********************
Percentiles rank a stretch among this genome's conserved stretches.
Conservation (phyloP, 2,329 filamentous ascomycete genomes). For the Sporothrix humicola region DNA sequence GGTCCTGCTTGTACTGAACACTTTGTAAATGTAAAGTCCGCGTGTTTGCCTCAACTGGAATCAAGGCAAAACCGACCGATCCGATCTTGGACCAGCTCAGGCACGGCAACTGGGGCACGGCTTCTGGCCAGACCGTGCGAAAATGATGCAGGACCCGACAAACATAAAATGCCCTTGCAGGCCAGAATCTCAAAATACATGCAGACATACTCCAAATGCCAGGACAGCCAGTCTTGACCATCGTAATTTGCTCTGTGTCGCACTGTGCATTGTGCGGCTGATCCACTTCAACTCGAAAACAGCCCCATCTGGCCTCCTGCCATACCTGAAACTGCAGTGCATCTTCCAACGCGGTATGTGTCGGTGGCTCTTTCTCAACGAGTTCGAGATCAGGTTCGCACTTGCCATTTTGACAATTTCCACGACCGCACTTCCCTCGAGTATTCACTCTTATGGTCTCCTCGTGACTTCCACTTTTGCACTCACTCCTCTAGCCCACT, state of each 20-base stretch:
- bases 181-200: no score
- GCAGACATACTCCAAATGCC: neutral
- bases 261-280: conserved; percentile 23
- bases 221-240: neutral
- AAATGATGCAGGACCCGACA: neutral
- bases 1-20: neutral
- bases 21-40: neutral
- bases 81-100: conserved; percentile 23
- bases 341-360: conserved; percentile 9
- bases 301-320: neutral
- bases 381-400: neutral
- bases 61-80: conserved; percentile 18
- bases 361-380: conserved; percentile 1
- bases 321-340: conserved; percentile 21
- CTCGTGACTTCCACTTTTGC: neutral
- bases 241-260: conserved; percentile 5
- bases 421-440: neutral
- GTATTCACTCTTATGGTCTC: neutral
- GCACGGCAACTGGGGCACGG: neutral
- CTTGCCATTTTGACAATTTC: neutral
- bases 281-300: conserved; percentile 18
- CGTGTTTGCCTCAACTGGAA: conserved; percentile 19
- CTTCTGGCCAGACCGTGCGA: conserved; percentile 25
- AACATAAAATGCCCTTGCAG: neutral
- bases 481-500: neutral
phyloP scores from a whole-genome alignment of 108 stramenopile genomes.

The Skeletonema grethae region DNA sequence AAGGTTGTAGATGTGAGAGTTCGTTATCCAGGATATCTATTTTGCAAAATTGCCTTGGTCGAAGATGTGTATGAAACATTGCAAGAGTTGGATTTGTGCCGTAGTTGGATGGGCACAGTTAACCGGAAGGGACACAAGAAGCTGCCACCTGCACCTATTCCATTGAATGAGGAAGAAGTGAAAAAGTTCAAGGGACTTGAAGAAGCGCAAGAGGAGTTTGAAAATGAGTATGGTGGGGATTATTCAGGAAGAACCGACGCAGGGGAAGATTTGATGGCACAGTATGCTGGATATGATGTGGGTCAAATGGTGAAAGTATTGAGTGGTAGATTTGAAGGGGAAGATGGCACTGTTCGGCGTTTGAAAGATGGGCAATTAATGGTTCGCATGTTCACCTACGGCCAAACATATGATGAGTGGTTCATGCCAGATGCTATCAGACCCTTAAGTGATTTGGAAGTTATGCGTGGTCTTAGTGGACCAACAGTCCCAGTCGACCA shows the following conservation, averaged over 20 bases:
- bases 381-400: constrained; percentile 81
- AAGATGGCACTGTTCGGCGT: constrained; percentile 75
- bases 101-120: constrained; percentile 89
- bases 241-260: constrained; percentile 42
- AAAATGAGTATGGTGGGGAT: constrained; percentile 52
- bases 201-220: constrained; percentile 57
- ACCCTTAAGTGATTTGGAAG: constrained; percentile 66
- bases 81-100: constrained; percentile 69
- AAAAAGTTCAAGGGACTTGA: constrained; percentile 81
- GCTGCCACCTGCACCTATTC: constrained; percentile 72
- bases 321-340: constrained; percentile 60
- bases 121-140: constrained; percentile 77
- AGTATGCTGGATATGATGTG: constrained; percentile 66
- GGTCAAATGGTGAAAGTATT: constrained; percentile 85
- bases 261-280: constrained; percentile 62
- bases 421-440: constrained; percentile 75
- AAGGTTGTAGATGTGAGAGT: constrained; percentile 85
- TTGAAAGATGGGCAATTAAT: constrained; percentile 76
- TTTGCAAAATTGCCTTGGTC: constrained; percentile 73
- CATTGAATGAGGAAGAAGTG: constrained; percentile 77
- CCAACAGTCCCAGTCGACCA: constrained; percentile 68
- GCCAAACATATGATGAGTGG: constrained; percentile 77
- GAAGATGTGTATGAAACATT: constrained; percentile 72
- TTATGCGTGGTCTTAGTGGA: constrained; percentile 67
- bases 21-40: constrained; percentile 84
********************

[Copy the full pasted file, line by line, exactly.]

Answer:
Percentiles rank a stretch among this genome's conserved stretches.
Conservation (phyloP, 2,329 filamentous ascomycete genomes). For the Sporothrix humicola region DNA sequence GGTCCTGCTTGTACTGAACACTTTGTAAATGTAAAGTCCGCGTGTTTGCCTCAACTGGAATCAAGGCAAAACCGACCGATCCGATCTTGGACCAGCTCAGGCACGGCAACTGGGGCACGGCTTCTGGCCAGACCGTGCGAAAATGATGCAGGACCCGACAAACATAAAATGCCCTTGCAGGCCAGAATCTCAAAATACATGCAGACATACTCCAAATGCCAGGACAGCCAGTCTTGACCATCGTAATTTGCTCTGTGTCGCACTGTGCATTGTGCGGCTGATCCACTTCAACTCGAAAACAGCCCCATCTGGCCTCCTGCCATACCTGAAACTGCAGTGCATCTTCCAACGCGGTATGTGTCGGTGGCTCTTTCTCAACGAGTTCGAGATCAGGTTCGCACTTGCCATTTTGACAATTTCCACGACCGCACTTCCCTCGAGTATTCACTCTTATGGTCTCCTCGTGACTTCCACTTTTGCACTCACTCCTCTAGCCCACT, state of each 20-base stretch:
- bases 181-200: no score
- GCAGACATACTCCAAATGCC: neutral
- bases 261-280: conserved; percentile 23
- bases 221-240: neutral
- AAATGATGCAGGACCCGACA: neutral
- bases 1-20: neutral
- bases 21-40: neutral
- bases 81-100: conserved; percentile 23
- bases 341-360: conserved; percentile 9
- bases 301-320: neutral
- bases 381-400: neutral
- bases 61-80: conserved; percentile 18
- bases 361-380: conserved; percentile 1
- bases 321-340: conserved; percentile 21
- CTCGTGACTTCCACTTTTGC: neutral
- bases 241-260: conserved; percentile 5
- bases 421-440: neutral
- GTATTCACTCTTATGGTCTC: neutral
- GCACGGCAACTGGGGCACGG: neutral
- CTTGCCATTTTGACAATTTC: neutral
- bases 281-300: conserved; percentile 18
- CGTGTTTGCCTCAACTGGAA: conserved; percentile 19
- CTTCTGGCCAGACCGTGCGA: conserved; percentile 25
- AACATAAAATGCCCTTGCAG: neutral
- bases 481-500: neutral
phyloP scores from a whole-genome alignment of 108 stramenopile genomes.

The Skeletonema grethae region DNA sequence AAGGTTGTAGATGTGAGAGTTCGTTATCCAGGATATCTATTTTGCAAAATTGCCTTGGTCGAAGATGTGTATGAAACATTGCAAGAGTTGGATTTGTGCCGTAGTTGGATGGGCACAGTTAACCGGAAGGGACACAAGAAGCTGCCACCTGCACCTATTCCATTGAATGAGGAAGAAGTGAAAAAGTTCAAGGGACTTGAAGAAGCGCAAGAGGAGTTTGAAAATGAGTATGGTGGGGATTATTCAGGAAGAACCGACGCAGGGGAAGATTTGATGGCACAGTATGCTGGATATGATGTGGGTCAAATGGTGAAAGTATTGAGTGGTAGATTTGAAGGGGAAGATGGCACTGTTCGGCGTTTGAAAGATGGGCAATTAATGGTTCGCATGTTCACCTACGGCCAAACATATGATGAGTGGTTCATGCCAGATGCTATCAGACCCTTAAGTGATTTGGAAGTTATGCGTGGTCTTAGTGGACCAACAGTCCCAGTCGACCA shows the following conservation, averaged over 20 bases:
- bases 381-400: constrained; percentile 81
- AAGATGGCACTGTTCGGCGT: constrained; percentile 75
- bases 101-120: constrained; percentile 89
- bases 241-260: constrained; percentile 42
- AAAATGAGTATGGTGGGGAT: constrained; percentile 52
- bases 201-220: constrained; percentile 57
- ACCCTTAAGTGATTTGGAAG: constrained; percentile 66
- bases 81-100: constrained; percentile 69
- AAAAAGTTCAAGGGACTTGA: constrained; percentile 81
- GCTGCCACCTGCACCTATTC: constrained; percentile 72
- bases 321-340: constrained; percentile 60
- bases 121-140: constrained; percentile 77
- AGTATGCTGGATATGATGTG: constrained; percentile 66
- GGTCAAATGGTGAAAGTATT: constrained; percentile 85
- bases 261-280: constrained; percentile 62
- bases 421-440: constrained; percentile 75
- AAGGTTGTAGATGTGAGAGT: constrained; percentile 85
- TTGAAAGATGGGCAATTAAT: constrained; percentile 76
- TTTGCAAAATTGCCTTGGTC: constrained; percentile 73
- CATTGAATGAGGAAGAAGTG: constrained; percentile 77
- CCAACAGTCCCAGTCGACCA: constrained; percentile 68
- GCCAAACATATGATGAGTGG: constrained; percentile 77
- GAAGATGTGTATGAAACATT: constrained; percentile 72
- TTATGCGTGGTCTTAGTGGA: constrained; percentile 67
- bases 21-40: constrained; percentile 84